Android patched more CVEs than Apple did, according to a Zimperium report.
Some 60% of endpoints containing or accessing enterprise data are now mobile—and the majority of those do not have adequate security protections, according to Zimperium's State of Enterprise Mobile Security Report, released Wednesday.
More than a quarter (27%) of enterprise mobile endpoints were exposed to device threats in the first half of 2019, the report found. Increasing the risk of mobile endpoint exposure is the fact that users are the admins on these devices, and fail to perform basic cyber hygiene practices including updating their OS and setting a PIN code.
SEE: Mobile device security: Tips for IT pros (free PDF) (TechRepublic)
Zimperium analyzed data from more than 45 million anonymized endpoints across hundreds of customers. Overall, both iOS and Android vendors created patches for 440 security vulnerabilities in the first half of 2019, the report found.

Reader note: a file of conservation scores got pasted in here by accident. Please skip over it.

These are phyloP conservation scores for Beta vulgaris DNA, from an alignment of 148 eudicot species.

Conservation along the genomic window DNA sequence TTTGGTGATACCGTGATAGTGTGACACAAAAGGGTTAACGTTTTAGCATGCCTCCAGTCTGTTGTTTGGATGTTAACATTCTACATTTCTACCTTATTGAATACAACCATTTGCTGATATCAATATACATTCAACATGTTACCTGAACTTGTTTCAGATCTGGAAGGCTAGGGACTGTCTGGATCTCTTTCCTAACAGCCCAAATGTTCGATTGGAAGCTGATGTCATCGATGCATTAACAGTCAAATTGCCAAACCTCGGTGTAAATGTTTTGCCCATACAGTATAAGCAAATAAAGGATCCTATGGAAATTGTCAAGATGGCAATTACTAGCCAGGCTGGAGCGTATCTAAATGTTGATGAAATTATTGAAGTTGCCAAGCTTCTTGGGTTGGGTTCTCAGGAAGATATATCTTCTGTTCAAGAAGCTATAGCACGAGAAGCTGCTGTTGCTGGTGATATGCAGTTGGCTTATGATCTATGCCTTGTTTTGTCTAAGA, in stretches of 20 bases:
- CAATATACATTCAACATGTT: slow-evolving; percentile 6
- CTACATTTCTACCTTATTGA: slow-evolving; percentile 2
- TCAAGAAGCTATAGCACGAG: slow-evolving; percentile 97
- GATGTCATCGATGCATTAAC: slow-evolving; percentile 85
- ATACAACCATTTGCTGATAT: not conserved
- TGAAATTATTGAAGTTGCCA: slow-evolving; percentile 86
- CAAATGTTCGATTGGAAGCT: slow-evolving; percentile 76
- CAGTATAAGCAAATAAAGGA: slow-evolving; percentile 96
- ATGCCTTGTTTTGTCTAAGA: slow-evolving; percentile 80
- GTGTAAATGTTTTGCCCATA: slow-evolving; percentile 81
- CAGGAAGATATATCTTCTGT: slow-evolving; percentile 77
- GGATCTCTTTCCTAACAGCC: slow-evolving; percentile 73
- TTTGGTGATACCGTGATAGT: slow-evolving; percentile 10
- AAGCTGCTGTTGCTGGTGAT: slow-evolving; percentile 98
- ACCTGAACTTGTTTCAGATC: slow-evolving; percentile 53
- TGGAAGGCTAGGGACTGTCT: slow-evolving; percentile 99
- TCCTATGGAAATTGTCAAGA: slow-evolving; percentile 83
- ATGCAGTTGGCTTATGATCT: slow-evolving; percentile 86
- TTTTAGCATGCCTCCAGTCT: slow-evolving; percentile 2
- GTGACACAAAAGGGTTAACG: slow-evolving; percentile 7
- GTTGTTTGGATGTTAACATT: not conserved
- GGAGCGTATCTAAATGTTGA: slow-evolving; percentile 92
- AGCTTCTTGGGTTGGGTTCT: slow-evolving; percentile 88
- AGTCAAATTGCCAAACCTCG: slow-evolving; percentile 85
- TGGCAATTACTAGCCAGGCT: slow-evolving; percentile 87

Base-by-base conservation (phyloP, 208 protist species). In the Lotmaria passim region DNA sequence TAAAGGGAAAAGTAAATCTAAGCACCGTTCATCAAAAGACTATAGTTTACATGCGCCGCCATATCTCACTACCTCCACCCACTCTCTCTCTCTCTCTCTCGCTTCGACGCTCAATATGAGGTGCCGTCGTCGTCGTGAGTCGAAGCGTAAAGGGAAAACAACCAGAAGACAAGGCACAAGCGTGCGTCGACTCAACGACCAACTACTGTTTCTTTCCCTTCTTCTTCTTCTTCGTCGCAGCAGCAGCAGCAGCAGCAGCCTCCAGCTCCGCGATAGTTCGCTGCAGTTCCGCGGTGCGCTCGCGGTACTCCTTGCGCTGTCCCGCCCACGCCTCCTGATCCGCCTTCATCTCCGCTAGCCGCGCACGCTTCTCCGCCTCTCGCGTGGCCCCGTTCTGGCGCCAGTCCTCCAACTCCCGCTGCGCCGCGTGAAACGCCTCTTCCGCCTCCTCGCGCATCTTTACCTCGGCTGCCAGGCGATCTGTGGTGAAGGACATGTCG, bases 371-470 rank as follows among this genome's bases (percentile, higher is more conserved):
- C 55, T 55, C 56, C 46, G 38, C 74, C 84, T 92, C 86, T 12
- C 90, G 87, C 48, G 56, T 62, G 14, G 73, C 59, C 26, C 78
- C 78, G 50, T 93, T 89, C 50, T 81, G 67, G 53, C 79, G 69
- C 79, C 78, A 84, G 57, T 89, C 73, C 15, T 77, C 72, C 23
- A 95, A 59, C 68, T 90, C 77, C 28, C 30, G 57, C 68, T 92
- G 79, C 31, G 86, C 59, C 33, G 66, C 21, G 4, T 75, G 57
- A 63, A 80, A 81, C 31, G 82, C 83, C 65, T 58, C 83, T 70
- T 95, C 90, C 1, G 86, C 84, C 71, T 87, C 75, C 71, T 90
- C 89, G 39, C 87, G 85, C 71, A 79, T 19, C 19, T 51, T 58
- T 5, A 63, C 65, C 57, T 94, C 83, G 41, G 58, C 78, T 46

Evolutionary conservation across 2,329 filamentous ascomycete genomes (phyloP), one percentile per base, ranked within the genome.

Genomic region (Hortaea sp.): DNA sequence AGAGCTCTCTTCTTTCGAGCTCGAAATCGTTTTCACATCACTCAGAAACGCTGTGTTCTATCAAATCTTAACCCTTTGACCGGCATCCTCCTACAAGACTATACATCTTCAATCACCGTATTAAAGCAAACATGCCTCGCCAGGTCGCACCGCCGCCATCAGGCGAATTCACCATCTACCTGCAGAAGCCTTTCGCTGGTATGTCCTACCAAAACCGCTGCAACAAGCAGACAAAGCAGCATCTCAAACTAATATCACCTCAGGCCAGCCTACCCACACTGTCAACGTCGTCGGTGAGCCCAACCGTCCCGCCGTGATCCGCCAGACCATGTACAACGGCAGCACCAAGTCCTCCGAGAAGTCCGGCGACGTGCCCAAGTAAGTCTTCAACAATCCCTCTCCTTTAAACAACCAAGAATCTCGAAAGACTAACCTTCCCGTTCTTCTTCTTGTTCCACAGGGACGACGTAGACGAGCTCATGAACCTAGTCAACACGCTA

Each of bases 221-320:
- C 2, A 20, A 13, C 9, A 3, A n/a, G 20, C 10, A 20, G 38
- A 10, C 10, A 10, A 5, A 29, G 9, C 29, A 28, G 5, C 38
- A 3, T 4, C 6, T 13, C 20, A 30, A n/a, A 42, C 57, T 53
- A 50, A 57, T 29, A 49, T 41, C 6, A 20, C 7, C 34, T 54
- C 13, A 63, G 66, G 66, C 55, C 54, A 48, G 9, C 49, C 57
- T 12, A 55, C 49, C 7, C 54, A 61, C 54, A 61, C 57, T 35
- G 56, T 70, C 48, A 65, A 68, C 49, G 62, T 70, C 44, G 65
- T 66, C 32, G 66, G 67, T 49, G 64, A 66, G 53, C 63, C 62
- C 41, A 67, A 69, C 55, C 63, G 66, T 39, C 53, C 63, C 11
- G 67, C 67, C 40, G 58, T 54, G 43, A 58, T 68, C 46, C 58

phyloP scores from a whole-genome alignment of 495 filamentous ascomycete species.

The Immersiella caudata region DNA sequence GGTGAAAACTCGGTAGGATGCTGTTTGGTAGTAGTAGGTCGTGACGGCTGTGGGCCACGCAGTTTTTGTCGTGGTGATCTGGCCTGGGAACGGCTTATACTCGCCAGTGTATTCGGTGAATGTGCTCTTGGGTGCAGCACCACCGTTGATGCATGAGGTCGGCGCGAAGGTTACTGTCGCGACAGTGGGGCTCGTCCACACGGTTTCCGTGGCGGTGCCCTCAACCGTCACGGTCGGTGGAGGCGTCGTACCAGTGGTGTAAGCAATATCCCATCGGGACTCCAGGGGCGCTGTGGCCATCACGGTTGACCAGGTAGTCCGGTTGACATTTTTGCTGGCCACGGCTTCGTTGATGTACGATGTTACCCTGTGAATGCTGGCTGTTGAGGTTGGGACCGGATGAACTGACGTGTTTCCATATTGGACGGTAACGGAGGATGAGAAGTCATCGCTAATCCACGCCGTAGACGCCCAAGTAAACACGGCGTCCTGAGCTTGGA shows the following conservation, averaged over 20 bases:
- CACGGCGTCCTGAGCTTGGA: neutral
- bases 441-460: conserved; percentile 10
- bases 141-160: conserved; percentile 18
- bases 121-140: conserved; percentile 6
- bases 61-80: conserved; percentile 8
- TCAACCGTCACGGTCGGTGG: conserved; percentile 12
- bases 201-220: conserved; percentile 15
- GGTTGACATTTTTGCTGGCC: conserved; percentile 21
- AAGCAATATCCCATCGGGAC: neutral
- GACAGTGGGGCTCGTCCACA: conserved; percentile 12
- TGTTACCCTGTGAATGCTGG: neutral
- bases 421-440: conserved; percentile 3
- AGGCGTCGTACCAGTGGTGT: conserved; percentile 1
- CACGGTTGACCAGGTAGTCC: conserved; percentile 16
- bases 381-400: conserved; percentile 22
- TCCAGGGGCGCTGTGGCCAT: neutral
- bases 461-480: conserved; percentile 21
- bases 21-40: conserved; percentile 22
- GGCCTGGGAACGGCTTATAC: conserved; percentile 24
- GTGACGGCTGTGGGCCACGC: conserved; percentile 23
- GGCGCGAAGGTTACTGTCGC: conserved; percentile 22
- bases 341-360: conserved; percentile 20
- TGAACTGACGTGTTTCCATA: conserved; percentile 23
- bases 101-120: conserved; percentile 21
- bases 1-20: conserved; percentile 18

Apple patched 185 CVEs (Common Vulnerabilities and Exposures), an increase from 120 during the same timeframe last year. Some 62% of the CVEs were considered "critical" security risks, while 25% were considered moderate risk, and 13% were considered low risk.
Android patched 255 CVEs in the first half of the year, a decrease from 492 the year before, the report found. Only 20% of Android CVEs were categorized as "critical," while 79% were considered high risk, and 2% were considered low risk.
When it comes to installing OS patches and updates, Android devices continue to lag behind iOS ones, the report found: 60% of Android devices studied were more than five versions behind the latest release, compared to only 28% of iOS devices. Perhaps most notably, 38% of Android devices were on version 6.0.1—seven versions behind the latest one.
While it's difficult to compare Apple and Android patches—as Apple's are more frequent and granular—this is still a significant difference, the report noted.
Many of the device risks found were consistent between enterprise and consumer users, the report found, including lack of a PIN passcode and lack of encryption, along with being open to enabling mobile app development and USB debugging.
"It is no longer a matter of if or when an enterprise's mobile endpoints are at risk—they already are," the report stated. "As attackers continue to get more creative and take advantage of the lack of mobile security/visibility, mobile risks and threats are increasing in both quantity and
For more, check out Executive's guide to mobile security (free ebook) on TechRepublic.
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